It's not all tooks and beer in the Great White North eh? Sometimes it's aboot the rhymes and beats instead. If you go to Canada looking for a little hip-hop flavor, the first mistake would be assuming it's all in Toronto. Sure the T dot O is fly and all that, but truthfully there's a lot of talent hidden in cities all across the world's second largest country. Take Vancouver for example. You might call it small compared to some of the dystopian urban jungles of the United States, but Canada's third largest city boasts a hip-hop scene that could rival any of them. The largest collective of their talent is found at Battle Axe Records - home to Swollen Members, Moka Only, Abstract Rude and Sunspot Jonz among others.
In an curious fit of recursion, the Battle Axe collective has become home to another collective of local talents. Creative Minds, Kyprios, Dirty Circus and Innocent Bystanders came together to form the Sweatshop Union. The implication of organized labor in their name and in album titles like "Local 604" and "Natural Progression" is no coincidence. The Union is as serious about their craft as they are about working together for one common cause - moving hip-hop forward into the 21st century. It wasn't long after they united that Battle Axe saw their potential and brought them into the fold, re-releasing their debut CD and every project since. The question for the hip-hop heads who have yet to join their labor movement is whether or not a progressive collective born from the cold hard Canadian soil can take root in the warmer climates of U.S. hip-hop, where the pursuit of bling bling is solitary as opposed to socialistic in nature.
"United We Fall" endeavors to answer that question. Things are slow to reach boil on the opening "Square One," a loping piano melody that sounds like it came from an cowboy Western and met with a hip-hop drum line. After reminding us over and over again that this is "album number three" things finally pick up speed on "Cut Back (Since June)" - quite literally in fact. The beat is double or triple the speed you'd expect and the various rappers spit rhymes in a quick style more reminiscent of Mike Shinoda than Madchild. Things settle down considerably on "Broken Record," a slower jazzy swing with the kind of sung hook you'd expect to hear from Lyrics Born. Without knowing the members individually, I'd like to take a cue from their union and compliment them collectively. The scratched samples on the chorus are hip-hop classics, and the verses they drop match the song's title perfectly - they don't want to be the same ol' ish.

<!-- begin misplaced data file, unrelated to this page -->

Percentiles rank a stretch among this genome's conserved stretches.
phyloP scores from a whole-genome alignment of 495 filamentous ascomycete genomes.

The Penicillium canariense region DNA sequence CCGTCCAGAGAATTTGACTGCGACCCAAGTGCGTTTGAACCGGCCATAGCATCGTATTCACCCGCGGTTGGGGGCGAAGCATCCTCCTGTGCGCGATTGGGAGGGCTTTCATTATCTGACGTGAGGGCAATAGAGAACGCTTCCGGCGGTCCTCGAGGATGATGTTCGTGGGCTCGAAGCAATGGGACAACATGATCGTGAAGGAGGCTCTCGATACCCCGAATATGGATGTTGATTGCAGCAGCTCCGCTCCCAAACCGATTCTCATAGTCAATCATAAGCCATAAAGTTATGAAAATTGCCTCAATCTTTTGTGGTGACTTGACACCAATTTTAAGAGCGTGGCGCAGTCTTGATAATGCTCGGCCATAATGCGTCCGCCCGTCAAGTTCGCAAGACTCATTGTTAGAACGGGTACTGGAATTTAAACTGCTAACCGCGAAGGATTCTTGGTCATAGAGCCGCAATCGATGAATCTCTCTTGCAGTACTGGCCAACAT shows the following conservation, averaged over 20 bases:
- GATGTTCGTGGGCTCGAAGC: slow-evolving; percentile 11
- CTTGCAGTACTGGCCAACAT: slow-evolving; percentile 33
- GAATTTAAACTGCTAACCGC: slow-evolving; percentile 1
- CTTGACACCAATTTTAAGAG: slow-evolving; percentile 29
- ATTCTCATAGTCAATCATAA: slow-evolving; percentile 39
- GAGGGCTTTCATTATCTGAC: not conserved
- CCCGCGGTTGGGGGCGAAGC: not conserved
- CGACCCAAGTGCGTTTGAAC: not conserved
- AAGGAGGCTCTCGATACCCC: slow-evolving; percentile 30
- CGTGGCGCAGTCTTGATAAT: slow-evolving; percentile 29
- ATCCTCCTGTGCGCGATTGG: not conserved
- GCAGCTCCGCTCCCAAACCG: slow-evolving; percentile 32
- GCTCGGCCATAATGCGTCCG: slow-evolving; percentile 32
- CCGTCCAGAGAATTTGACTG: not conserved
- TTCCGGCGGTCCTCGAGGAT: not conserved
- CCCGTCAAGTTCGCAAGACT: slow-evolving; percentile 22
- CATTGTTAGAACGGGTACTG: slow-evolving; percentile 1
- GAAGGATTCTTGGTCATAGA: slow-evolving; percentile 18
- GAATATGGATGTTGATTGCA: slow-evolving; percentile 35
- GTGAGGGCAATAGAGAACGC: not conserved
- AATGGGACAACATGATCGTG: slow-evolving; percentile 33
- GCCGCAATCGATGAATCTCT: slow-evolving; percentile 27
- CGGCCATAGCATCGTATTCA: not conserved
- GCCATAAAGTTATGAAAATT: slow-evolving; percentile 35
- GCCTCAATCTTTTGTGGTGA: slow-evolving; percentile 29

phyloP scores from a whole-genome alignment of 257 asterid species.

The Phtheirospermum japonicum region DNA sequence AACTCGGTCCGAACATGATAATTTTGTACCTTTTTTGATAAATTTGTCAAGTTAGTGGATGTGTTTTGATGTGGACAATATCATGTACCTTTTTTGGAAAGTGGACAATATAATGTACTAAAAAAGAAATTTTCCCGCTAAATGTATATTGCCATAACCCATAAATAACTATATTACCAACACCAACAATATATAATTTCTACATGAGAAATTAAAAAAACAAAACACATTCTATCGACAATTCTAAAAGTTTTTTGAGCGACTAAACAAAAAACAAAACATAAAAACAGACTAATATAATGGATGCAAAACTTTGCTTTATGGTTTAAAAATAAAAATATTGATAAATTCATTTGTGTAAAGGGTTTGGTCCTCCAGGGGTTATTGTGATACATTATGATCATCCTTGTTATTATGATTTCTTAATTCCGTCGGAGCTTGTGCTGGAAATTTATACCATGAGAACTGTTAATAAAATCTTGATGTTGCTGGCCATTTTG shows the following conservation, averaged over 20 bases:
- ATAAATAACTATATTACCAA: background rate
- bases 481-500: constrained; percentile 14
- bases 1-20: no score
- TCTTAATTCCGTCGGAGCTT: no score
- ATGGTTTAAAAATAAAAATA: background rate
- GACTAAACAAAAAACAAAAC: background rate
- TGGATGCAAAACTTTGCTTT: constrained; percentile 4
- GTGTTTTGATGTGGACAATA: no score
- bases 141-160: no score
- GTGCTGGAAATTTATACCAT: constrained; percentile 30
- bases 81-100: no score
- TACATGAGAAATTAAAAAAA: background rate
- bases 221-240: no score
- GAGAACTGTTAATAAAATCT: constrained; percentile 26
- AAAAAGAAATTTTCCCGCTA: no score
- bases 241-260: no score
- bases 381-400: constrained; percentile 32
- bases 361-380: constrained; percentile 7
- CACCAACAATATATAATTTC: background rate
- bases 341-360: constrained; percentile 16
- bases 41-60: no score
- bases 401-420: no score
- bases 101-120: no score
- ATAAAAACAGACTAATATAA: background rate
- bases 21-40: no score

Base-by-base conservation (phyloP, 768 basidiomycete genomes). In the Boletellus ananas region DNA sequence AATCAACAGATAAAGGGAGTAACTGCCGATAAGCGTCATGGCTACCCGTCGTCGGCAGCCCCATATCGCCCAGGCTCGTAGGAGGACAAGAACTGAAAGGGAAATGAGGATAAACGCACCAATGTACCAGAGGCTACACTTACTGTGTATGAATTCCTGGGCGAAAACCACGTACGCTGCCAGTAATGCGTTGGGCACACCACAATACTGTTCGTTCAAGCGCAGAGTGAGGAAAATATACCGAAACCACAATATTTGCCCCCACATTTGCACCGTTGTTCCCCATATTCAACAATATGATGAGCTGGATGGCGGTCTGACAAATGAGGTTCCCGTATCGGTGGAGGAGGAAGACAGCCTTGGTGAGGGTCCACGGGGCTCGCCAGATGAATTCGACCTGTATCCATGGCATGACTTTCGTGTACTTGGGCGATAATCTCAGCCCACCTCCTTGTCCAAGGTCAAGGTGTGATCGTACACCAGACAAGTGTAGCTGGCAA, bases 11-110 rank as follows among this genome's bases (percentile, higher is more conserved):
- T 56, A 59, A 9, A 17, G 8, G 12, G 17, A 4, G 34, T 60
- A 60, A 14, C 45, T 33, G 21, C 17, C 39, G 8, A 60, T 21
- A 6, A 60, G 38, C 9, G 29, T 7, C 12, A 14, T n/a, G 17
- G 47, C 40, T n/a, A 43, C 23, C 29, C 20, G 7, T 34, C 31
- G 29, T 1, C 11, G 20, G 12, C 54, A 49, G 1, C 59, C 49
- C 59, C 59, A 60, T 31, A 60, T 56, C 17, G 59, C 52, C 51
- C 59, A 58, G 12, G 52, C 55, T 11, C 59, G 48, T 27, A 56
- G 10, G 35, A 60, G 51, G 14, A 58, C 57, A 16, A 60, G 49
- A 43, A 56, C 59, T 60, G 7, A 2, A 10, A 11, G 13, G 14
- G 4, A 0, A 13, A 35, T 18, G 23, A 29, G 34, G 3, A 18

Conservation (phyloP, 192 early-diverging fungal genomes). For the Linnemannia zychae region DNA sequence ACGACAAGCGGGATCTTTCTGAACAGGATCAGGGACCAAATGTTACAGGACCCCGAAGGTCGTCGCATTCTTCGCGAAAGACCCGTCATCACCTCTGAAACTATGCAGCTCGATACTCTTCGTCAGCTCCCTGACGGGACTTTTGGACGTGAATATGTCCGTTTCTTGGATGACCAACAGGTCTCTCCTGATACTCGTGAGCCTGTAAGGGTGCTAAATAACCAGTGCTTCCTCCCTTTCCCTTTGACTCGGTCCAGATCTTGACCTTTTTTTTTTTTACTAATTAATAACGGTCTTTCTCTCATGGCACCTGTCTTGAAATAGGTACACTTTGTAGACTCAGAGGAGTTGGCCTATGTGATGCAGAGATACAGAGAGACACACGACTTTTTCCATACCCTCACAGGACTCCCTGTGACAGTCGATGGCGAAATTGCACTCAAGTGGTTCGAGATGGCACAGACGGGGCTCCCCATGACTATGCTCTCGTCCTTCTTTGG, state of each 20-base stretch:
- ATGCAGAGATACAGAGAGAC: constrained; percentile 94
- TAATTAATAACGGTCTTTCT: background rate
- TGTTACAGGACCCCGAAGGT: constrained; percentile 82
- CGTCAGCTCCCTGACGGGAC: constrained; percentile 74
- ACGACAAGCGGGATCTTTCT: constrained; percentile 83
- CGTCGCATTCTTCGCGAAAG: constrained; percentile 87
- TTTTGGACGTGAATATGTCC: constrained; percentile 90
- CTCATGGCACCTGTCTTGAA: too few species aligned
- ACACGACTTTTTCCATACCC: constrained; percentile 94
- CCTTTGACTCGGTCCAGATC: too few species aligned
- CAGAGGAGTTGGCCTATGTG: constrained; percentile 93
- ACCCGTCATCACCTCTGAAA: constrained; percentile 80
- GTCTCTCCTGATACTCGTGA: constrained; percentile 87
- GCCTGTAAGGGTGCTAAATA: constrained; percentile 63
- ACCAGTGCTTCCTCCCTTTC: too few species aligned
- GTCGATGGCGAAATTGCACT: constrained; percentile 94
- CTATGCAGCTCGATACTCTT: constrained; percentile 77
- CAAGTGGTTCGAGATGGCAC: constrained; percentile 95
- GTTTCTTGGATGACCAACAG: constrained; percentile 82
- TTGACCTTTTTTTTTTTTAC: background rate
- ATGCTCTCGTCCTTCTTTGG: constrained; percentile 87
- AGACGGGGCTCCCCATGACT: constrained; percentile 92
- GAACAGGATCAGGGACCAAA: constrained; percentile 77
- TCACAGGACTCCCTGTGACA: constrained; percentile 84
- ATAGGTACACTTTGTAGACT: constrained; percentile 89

"Ain't it a.. damn shame, music today?
Fad's the same, still you ain't got shit to say
Expect the kids to pay, this expensive fee
When they can get an MP3 off a friend's CD
Especially if there's less then three tracks ya like
If it was worth spendin money then we actually might
So much crap on the mic, labels ain't actin right
Making cash from the hype like The Passion of Christ"
Now you might be tempted towards skepticism, thinking it's the same old "we're going to prove how real we are by criticizing jiggy shit" that seems to come out on every underground rap album these days. Thankfully the Sweatshop Union is NOT a "Broken Record" by any means. In fact the diversity of musical styles and themes they present throughout the album is impressive, if at times a little erratic. The V in Vancouver stands for Violence on "Close to Home," as the rappers look for peace "without the need to hold the chrome." Lechery takes the forefront on "Office Space" as the Union raps about women climbing up the corporate ladder one boob and blow job at a time. "Cheese Cuttin'" is a humerous interlude of turntablism wizardry before S.U. delve back into some serious quick funk junk on "Come Back" while hustling to get known in rap. The track draws a fair comparison to the organic live sound of The Roots, one of the many different styles the Union transitions into with ease.
There are only two dangers for Sweatshop Union making an equally smooth transition to mainstream status. The first obstacle is that the Union function so well as a collective that none of the rappers strike out an individual identity. While some have compared their unity to the Wu-Tang Clan, it's not apparent that they would function equally well in solo presentations, even though their biography insists that they all have (or did). They compliment each other so well it's hard to imagine them apart. The other obstacle to their success is that even though they've struck on a single theme to unite and work together, there's no definining sound one can associate with the Union. On "I've Been Down" they come off as bohemian rap lite, complete with a Q-Tip sample, but on "Lead the Way" featuring DJ Revolution they sound like a hardcore backpacker cult favorite.
It's odd that after three albums Sweatshop Union would still be searching for their niche, but at least with "United We Fall" it's not boring to follow along as they look for it. Take a trip North for some musical adventure and you'll see more than frozen tundra.
Music Vibes: 7 of 10 Lyric Vibes: 7.5 of 10 TOTAL Vibes: 7 of 10
Originally posted: January 24, 2006